Customs 2013 is a programme which gives the national customs administrations of the EU, together with the European Commission, the opportunity to co-operate in areas of common and high interest. It runs from 1 January 2008 to 31 December 2013 and provides a legal and financial base for
- Reinforcing security and safety within the Community and at the external border;
- Strengthening the fight against fraud and protecting the financial and economic interests of the Community and Member States;
- Increasing the competitiveness of European business by speeding up customs procedures partially through the creation of a European paperless electronic customs environment.
The EU has to be a strong economic and trade partner in the world economy. Customs have an important role to play to ensure the competitiveness of the European trade environment. The increased trade volume crossing the borders, the complexity of the modern supply chain, the number of parties involved and the speed with which goods are exchanged today make the work of Customs administrations more complex. Trade facilitation aims at minimising the burden placed on trade in relation to customs legislation and procedures. The application of a new Modernised customs code and the implementation of a paperless customs environment should contribute to this broad objective of trade facilitation. In doing so, there should be a balance between trade facilitation and the protection of the EU against illicit traffic.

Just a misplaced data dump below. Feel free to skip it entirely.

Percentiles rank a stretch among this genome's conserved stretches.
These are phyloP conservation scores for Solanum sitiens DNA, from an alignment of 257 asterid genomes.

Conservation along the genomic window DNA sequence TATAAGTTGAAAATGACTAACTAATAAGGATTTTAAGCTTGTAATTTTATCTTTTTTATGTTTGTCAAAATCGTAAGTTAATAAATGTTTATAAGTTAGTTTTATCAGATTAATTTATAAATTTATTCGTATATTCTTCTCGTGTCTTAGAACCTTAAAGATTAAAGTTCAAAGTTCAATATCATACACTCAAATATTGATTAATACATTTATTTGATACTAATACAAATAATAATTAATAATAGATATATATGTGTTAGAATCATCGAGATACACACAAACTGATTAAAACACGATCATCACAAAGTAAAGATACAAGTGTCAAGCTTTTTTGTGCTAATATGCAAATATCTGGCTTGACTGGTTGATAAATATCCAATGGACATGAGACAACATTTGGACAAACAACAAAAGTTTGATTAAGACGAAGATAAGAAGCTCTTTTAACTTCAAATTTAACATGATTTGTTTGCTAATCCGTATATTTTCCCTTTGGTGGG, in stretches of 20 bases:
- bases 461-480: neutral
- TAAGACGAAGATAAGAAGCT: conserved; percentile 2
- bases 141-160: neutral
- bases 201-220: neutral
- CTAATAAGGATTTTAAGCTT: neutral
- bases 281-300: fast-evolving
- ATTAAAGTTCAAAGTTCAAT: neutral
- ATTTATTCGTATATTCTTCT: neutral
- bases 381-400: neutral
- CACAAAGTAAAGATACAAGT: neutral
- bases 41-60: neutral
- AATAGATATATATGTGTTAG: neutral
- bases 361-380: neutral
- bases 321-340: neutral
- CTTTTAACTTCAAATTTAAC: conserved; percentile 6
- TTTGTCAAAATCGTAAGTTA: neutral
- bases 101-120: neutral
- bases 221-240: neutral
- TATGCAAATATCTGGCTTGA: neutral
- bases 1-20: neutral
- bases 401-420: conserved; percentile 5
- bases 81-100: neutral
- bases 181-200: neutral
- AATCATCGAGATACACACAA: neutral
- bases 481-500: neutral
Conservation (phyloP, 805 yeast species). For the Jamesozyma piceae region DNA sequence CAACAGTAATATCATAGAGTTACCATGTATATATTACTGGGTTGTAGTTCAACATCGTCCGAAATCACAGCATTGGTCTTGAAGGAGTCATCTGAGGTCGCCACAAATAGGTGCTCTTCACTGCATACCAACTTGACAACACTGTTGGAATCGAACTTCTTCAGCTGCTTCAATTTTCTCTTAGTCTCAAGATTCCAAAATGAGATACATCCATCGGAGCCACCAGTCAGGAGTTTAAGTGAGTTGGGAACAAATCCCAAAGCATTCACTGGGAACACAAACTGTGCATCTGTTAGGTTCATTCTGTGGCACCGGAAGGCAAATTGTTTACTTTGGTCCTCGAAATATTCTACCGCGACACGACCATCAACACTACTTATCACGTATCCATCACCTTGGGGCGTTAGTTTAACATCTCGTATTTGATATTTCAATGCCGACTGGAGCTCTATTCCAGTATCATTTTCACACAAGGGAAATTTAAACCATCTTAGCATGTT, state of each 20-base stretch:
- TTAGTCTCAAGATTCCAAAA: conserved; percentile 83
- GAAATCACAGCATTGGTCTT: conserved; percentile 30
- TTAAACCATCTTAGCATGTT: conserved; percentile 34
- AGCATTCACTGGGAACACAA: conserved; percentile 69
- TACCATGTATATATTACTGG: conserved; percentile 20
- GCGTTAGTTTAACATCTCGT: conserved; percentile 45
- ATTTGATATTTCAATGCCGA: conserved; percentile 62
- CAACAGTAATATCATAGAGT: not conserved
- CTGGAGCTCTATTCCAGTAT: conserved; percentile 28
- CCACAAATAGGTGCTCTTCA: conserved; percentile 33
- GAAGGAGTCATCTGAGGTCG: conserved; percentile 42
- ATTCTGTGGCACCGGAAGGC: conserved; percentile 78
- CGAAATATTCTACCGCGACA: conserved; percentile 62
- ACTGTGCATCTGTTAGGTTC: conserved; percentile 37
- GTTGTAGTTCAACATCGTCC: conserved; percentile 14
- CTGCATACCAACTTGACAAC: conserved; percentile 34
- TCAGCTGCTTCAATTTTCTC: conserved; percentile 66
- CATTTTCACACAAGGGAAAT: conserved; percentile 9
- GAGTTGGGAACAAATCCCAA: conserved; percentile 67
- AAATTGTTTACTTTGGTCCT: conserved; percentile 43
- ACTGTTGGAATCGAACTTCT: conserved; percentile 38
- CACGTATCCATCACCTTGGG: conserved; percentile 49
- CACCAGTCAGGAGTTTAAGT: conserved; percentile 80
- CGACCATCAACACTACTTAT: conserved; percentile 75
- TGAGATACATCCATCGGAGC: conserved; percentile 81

Strengthening security and safety
The operating environment and the role of Customs are continuously evolving. Customs continues to play a key role in the collection of customs duties and the application of tariffs. However, the current Customs work is increasingly linked to the security of the Community and in particular with securing the external border, the prevention of money laundering and trade in counterfeit goods.
Customs has a role in protecting the EU from entry of goods that might endanger the safety or health of the European citizen. Customs have to deal with an ever larger number of control issues, involving environmental, health protection and security issues. It concerns for instance the trade in drug precursors, checking of radiation levels, and importation of prohibited foodstuffs. Customs is developing a rapid information system to advise all Customs offices of potential high risk cargo.
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